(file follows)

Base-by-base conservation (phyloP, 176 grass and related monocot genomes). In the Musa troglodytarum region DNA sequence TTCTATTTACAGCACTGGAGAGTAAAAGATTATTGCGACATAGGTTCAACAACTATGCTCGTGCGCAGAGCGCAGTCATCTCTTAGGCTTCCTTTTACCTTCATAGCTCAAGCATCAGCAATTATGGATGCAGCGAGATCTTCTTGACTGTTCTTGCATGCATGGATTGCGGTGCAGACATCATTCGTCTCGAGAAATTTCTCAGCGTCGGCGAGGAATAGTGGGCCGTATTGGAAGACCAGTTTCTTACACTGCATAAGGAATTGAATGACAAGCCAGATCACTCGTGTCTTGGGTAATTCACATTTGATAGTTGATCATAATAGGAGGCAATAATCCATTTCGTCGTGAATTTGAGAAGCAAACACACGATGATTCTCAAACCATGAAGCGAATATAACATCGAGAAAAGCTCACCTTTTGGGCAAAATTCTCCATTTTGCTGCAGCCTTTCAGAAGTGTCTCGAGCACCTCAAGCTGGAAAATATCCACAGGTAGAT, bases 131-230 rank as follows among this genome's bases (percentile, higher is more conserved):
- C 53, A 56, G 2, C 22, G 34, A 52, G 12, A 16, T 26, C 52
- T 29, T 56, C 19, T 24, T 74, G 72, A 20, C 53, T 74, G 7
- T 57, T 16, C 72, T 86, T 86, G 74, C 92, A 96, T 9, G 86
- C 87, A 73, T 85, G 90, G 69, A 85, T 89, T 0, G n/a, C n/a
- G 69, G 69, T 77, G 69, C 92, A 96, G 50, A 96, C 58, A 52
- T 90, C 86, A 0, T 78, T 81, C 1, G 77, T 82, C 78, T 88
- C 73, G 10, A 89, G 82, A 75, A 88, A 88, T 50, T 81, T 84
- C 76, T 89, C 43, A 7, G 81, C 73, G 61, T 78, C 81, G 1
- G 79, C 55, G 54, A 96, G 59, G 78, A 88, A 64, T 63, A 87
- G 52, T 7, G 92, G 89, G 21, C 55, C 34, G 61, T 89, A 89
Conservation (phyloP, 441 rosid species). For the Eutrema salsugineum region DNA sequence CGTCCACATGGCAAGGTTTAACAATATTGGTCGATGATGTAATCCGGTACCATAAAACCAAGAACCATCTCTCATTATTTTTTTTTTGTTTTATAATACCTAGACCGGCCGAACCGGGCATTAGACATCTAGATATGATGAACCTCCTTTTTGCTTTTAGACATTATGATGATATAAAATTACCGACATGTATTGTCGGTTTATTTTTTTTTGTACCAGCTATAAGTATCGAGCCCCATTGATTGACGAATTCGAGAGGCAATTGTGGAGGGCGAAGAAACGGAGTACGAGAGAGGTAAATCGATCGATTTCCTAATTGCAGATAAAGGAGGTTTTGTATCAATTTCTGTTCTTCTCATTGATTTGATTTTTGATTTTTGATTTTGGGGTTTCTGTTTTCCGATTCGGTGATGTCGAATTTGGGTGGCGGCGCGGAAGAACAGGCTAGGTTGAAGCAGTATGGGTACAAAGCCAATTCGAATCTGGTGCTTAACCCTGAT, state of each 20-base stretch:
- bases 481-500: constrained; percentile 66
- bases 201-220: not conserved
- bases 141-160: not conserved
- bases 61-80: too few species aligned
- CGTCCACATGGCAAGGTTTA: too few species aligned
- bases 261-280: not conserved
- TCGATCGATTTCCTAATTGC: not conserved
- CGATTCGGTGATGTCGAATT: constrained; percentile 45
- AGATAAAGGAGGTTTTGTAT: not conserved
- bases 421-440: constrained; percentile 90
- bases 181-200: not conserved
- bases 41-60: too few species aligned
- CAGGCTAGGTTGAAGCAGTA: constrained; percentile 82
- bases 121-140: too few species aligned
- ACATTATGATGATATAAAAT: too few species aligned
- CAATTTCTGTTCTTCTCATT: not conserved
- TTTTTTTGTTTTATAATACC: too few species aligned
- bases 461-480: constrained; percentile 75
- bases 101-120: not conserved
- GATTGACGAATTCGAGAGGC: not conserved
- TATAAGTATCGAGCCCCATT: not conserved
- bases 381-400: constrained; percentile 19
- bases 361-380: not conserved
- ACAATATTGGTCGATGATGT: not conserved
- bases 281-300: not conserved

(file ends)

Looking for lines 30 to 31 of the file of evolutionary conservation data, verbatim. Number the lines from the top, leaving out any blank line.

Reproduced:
- bases 461-480: constrained; percentile 75
- bases 101-120: not conserved